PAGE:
I was standing at the Red Wolf Overlook talking with guests, and admiring the wolves who were actively moving about the enclosure, when I spotted a white butterfly wafting past and over the heads of the assembled crowd. It alighted in a red cedar. I walked over to take a few photos.
I knew it was a cabbage white when I first saw the insect. The only other white butterflies of its size in our area are the white forms of the clouded or orange sulphurs. They’re actually off white and have more black on the upper surface of the wings than cabbage whites.
Cabbage whites are not from this continent. They are native to Europe, Asia, and North Africa. They began showing up in Quebec in 1860 and quickly spread throughout the land. You’re likely to see a cabbage white wherever you travel in North America.
Cabbage whites, or their caterpillars, eat the leaves of crucifers, plants in a family that includes cabbages and mustards.
Being a non-native species, and seemingly everywhere, I thought it odd when I saw a request on Facebook a few months ago for information on sightings of this butterfly in Florida. It seems the butterfly is declining in numbers. And, as I looked up more local info on the butterfly I found this on the Butterflies of North Carolina web site, “Numbers in the past few years have declined sharply nearly statewide, owing to loss of habitat to development and abandonment, drought, and perhaps other factors.”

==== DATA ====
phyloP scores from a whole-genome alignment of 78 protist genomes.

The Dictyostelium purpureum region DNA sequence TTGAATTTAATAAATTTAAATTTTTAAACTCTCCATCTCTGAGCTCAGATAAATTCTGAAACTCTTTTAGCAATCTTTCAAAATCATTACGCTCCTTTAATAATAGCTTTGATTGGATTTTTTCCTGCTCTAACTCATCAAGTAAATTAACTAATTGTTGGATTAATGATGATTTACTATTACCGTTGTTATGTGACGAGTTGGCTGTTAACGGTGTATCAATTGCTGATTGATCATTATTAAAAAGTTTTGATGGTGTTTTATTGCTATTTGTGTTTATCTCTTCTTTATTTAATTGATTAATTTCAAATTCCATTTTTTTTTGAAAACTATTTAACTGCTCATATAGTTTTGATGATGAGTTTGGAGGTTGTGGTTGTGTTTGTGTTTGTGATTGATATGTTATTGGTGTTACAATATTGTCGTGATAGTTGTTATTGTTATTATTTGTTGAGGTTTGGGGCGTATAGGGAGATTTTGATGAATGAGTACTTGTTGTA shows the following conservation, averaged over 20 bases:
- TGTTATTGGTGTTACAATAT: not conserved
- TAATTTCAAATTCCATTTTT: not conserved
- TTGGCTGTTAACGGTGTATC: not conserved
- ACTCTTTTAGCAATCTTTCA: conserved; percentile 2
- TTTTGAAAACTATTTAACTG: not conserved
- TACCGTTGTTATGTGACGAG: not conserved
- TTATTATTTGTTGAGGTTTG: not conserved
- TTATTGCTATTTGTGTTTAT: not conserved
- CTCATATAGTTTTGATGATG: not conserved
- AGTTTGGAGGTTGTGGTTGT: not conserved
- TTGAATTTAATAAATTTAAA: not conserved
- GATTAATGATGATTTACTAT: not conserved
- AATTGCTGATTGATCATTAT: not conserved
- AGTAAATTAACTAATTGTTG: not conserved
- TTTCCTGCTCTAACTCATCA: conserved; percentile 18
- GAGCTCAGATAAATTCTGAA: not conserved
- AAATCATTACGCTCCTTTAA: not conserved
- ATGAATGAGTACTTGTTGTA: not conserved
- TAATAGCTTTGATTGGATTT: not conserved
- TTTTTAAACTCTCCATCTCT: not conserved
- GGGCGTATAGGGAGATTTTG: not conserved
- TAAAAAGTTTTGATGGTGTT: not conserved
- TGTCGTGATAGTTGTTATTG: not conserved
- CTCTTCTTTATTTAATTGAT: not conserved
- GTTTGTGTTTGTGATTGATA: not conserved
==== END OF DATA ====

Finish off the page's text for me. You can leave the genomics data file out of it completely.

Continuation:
Apparently, the cabbage white is not alone in its decline, a little further down on the web page was this, “With the continued loss of agricultural fields to development, numbers of Cabbage White, Checkered White, Clouded Sulphur, and Orange Sulphur, among several other species, continue to plummet in NC.”
Is the cabbage white’s decline a good thing or a bad thing? If you like butterflies you may think it a bad thing. If you like only native species you might think it a good thing. But, I must add that the population of all of those butterflies, the sulphurs and the whites, were probably much smaller before the cultivation of the agricultural fields that they are attracted to. The numbers of crop eating butterflies ballooned as settlers spread across the land and fields were planted with what the butterflies found to be easy pickings, whole fields full of the same plant, acres and acres of alfalfa, mustard, or cabbage to lay eggs on and their caterpillars to munch on.
On a cold damp morning this week I saw our resident Great Blue Heron stretched out on a small island just off the boardwalk leading into the wetlands.
I’ve seen this, or another, heron in the same spot before. What’s interesting here is the object next to the heron. If you’ve been to the Main Wetlands Overlook in Explore the Wild you may recognize this object. It’s a squeegee from the Stream Table on the overlook.
It’s not uncommon for the squeegees to end up in the Wetlands’ water. I’ve fished more than a few out of the water. Various types of squeegees have been used over the years, most sink to the bottom when tossed into the water. This most recent variety seems to semi-float. But, even if it did somehow float over to the island it would have had to have done so when the water was much higher than it is in the photo for it to come to rest where it is. I don’t recall that island being topped by water recently. Could something have dragged it up onto the island? Why?
That’s a mystery that may not be solved. It looks though, that I may have to go over to the island to retrieve the squeegee, just another day in the Wetlands.